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Reading and Reception with Spring Ulmer and Megan Mayhew-Bergman

November 14, 2019 4:30-5:30 pm Axinn Center Abernethy Room

Meet new Creative Writing faculty Megan Mayhew Bergman and Spring Ulmer, at this reading and reception. Books will be available for signing, and light refreshments will be served.

Megan Mayhew Bergman, joining the Creative Writing faculty this year in fiction, is the author of Almost Famous Women, Birds of a Lesser Paradise, and Indigo Run. She is a regular columnist for The Guardian, and her work has appeared in The New York Times, The Best American Short Stories, and other publications. She was a fellow at the American Library in Paris and now directs Middlebury’s Bread Loaf Environmental Writers’ Conference.

Spring Ulmer, who joined the Creative Writing faculty last fall with a specialty in nonfiction, is the author of Benjamin's Spectacles, The Age of Virtual Reproduction, and the forthcoming Bestiality of the Involved. She lives in Essex, New York, with her son André.

Jean-Sebastien Duvilaire (Babbas) is a Haitian Artist and Houngan who strongly believes in the use of the performing arts to trigger social change. He has trained in African and Afro-Haitian techniques, as well as in classical ballet, modern, and contemporary dance. Babbas has worked with many artists internationally, and travels to teach, choreograph, and collaborate with artists throughout the U.S., the Caribbean, and West Africa. He is the founder of the AfrikAyiti Project, and always wishes to promote Africa together with Haiti in sharing his culture wherever he teaches or performs. He recently moved to Boston, where he has worked with JAE/ Jean Appolon Expressions before deciding to continue his work independently from the company.

For now, Jean-Sebastien continues to teach, travel, and choreograph, pursue study of Vodou, and runs a small cacao processing company in Haiti called Tahomey. His commitment to cultural sustainability is mirrored in his work with Tahomey, which employs and networks small-scale cacao farmers in rural Haiti.

 "Afro-Haitian Dance: technique, culture, and aesthetics"

A master dance class with Jean-Sebastien Duvilaire and live drumming

Mahaney Center for the Arts Room 110 November 5th from 1:30-2:45pm. 

"Reclaiming Vodou: its Powers, Aesthetics, and Beauty, through Music, Dance, and Ritual"

Come share in "A Ritual for Peace: the Aesthetics of Haitian Vodou", where Houngan Jean-Sebastien Duvilaire and his spiritual family "Sosyete Nago" directed by Manbo Marie Evans will invite people into a traditional vodou-style prayer in Creole and Vodou language, with live drumming, song, and dance. White attire is encouraged.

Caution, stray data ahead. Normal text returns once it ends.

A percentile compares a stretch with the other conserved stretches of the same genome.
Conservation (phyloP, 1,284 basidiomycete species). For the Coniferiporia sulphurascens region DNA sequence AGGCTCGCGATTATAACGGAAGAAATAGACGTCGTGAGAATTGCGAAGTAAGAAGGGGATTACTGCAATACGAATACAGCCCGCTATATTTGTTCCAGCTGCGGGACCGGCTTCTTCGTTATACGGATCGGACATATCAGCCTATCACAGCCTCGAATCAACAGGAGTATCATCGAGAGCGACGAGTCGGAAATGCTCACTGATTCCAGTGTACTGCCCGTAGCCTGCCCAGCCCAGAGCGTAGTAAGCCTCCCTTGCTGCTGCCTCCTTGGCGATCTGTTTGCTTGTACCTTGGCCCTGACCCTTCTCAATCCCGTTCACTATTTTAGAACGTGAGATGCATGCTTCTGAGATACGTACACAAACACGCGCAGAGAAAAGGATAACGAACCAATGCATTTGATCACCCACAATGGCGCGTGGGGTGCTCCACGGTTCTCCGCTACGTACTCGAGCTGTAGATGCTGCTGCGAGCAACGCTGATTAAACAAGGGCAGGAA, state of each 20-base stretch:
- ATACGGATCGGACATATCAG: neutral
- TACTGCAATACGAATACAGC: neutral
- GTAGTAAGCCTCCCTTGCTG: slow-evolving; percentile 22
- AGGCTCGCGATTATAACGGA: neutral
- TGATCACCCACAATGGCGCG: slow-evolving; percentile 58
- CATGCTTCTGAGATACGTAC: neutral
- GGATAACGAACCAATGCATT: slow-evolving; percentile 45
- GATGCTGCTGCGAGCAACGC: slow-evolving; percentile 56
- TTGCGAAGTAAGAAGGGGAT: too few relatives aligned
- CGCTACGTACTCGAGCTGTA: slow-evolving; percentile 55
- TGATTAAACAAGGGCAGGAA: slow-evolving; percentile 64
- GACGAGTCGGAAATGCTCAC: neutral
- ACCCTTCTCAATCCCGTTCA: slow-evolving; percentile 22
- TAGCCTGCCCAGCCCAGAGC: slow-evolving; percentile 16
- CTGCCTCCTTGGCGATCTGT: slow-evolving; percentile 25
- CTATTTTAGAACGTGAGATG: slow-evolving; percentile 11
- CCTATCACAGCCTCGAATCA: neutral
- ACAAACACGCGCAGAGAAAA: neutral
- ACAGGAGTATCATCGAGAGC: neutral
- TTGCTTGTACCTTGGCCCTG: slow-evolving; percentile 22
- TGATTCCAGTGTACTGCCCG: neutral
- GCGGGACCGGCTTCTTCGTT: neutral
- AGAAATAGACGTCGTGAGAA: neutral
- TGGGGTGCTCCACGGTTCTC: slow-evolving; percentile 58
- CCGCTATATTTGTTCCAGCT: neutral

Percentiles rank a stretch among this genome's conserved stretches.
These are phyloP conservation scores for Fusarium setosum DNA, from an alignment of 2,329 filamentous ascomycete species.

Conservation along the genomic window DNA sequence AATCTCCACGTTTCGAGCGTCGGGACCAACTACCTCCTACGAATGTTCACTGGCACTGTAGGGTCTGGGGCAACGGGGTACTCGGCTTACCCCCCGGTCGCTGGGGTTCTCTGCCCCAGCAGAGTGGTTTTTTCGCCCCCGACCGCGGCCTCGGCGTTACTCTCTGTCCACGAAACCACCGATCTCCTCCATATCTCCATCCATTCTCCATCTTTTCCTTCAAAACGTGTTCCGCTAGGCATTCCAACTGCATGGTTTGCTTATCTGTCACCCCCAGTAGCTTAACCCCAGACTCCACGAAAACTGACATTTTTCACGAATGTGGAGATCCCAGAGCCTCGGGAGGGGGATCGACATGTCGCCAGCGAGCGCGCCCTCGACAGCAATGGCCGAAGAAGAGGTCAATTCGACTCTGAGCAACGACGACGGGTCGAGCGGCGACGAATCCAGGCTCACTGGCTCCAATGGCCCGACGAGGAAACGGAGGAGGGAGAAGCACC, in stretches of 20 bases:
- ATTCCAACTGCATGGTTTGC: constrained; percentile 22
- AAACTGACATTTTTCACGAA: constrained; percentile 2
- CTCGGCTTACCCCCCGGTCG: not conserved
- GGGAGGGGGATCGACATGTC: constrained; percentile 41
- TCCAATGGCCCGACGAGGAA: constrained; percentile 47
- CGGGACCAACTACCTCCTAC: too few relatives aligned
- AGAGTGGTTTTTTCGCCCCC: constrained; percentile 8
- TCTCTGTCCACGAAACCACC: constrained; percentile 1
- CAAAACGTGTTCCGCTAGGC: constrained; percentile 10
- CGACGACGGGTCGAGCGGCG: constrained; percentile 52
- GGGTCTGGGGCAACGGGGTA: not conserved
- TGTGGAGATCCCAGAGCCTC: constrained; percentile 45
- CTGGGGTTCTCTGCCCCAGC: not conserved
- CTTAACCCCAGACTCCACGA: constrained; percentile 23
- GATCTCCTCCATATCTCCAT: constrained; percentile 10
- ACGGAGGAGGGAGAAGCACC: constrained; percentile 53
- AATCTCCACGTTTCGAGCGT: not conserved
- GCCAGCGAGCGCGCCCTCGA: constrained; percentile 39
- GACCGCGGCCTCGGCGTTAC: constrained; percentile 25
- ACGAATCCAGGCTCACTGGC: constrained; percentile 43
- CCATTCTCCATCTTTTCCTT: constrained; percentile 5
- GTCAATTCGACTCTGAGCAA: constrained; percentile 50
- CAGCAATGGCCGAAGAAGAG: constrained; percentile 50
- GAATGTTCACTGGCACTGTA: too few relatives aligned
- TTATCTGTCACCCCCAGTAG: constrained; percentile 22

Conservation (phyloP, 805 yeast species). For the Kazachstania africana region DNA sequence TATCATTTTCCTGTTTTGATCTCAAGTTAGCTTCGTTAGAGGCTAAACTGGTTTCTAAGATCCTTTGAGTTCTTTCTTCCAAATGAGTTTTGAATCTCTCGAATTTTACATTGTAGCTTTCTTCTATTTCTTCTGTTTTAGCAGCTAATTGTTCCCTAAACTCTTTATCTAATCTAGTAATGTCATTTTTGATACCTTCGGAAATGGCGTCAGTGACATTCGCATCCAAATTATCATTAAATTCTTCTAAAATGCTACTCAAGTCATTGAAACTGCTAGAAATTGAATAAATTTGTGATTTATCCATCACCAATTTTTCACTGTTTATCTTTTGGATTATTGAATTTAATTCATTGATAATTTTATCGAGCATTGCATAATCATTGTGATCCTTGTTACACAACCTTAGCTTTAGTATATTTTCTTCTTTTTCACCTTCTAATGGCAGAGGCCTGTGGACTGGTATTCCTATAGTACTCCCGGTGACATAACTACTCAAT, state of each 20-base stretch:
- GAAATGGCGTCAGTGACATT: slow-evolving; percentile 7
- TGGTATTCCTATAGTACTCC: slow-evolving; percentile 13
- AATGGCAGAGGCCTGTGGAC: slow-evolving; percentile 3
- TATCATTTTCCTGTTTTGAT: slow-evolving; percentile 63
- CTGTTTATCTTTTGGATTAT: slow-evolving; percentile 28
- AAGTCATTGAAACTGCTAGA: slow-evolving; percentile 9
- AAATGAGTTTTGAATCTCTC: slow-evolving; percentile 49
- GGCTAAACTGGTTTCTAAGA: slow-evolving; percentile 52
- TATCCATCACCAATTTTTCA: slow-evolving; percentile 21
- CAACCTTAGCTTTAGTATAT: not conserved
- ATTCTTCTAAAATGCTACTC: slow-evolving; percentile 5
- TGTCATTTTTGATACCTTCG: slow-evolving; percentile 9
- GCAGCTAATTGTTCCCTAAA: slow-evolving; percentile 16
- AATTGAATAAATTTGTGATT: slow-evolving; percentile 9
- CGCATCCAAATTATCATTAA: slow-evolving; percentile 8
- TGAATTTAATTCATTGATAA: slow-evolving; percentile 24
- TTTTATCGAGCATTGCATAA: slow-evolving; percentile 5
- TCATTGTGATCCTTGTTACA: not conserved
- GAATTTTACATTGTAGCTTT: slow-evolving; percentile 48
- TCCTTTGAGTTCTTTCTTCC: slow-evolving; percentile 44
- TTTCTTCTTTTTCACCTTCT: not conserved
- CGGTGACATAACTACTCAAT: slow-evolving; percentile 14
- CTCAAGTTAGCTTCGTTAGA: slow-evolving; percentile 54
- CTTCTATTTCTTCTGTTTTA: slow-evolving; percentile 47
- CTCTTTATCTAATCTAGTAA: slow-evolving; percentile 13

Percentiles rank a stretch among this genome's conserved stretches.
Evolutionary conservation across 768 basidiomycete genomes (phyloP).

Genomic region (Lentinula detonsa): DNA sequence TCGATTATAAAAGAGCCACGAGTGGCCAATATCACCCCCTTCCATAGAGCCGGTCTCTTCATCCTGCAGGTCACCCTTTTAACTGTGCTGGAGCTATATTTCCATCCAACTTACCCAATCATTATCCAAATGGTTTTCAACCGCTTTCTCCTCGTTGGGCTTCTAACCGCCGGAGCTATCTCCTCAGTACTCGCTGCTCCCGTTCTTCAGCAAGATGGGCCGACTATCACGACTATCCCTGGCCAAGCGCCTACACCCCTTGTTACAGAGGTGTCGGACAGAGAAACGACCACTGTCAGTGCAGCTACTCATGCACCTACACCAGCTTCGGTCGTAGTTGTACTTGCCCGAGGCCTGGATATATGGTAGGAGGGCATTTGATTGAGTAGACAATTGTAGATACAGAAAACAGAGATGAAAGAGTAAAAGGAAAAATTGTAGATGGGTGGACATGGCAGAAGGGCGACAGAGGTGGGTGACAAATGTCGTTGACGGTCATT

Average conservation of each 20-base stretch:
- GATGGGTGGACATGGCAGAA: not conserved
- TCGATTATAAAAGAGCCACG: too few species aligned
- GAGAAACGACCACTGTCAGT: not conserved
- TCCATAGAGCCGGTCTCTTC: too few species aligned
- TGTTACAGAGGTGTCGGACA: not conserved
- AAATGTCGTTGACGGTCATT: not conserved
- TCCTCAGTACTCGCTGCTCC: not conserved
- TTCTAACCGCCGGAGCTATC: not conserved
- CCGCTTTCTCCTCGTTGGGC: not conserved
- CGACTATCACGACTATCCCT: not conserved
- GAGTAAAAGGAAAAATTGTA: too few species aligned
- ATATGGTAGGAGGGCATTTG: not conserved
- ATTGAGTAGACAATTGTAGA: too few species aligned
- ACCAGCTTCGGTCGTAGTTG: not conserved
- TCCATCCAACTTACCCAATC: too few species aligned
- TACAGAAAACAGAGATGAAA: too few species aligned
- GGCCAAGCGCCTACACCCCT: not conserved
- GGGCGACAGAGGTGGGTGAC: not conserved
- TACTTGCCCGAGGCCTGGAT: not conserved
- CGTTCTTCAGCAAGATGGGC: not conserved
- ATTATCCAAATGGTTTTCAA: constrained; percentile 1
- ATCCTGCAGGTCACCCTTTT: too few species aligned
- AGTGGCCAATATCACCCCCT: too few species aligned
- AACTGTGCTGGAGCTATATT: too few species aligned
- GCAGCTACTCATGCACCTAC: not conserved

Coltrane Lounge November 5th from 7-10pm

“To be, or not to be, I there’s the point.” Actors’ Voices in the 1603 first edition of Hamlet?

November 5, 2019 4:30-6:00 pm Axinn Center Room 229

Poetry Reading by Bill Dodd

Nov. 4, 2019  4:30-6:00 pm Axinn Center - Abernethy Room

Bill Dodd was born in Lancaster, U.K., and studied at Oxford University. He now lives in Tuscany, Italy. For over forty years he was a Professor of English Literature in the universities of Bologna and Siena. In 1987-88 he taught at the University of California in Santa Cruz as visiting professor. He has published many studies of Shakespeare’s plays (King Lear, Othello, Measure for Measure, Hamlet, among others), focusing above all on the theory of Shakespearean character and the nature of dramatic dialogue. He has also written on romantic and modern poets (including Keats, Eliot, Lawrence, and Edwin Muir). He has recently published two volumes of poetry: Sightings (2015) and Voicings (2018).

Reading and Talk by Rick Bass

October 10, 2019 4:30-5:30 pm Axinn Center - Abernethy Room

Author of more than 30 books, Rick Bass’ fiction has received O. Henry Awards, numerous Pushcart Prizes, and fellowships from the National Endowment for the Arts, the Guggenheim Foundation, and the Mississippi Institute of Arts and Letters, among others. A collection of short fiction, The Hermit’s Story (2003), was named a Los Angeles Times Best Book of the Year, and another collection, For a Little While (2016) won the prestigious Story Prize. He has had numerous stories and nonfiction works included in Best American anthologies. Various of his books have been named New York Times as well as Los Angeles Times Notable Books of the Year, and a New York Times Best Book of the Year. 

His most recent nonfiction book, The Traveling Feast (2018), chronicles the author’s epic pilgrimage to thank the writers who influenced his life and work—including Peter Matthiessen, Denis Johnson, John Berger, David Sedaris, Joyce Carol Oates and Terry Tempest Williams, among others—by cooking them supper. 
His stories, articles and essays have appeared in The Paris ReviewThe New YorkerThe Atlantic MonthlyNarrativeMen’s JournalHarper’sNew York Times Sunday Magazine, the Washington PostTin HouseOrion, and many others. He has served as a contributing editor to AudubonOnEarthField & StreamBig Sky Journal, and Sports Afield. Bass is on the faculty at the University of Southern Maine’s Stonecoast MFA program, and has taught creative writing for more than 30 years.

Poetry Reading with Frank Bidart

May 2, 2019 at 4:30 pm
Twilight Auditorium 101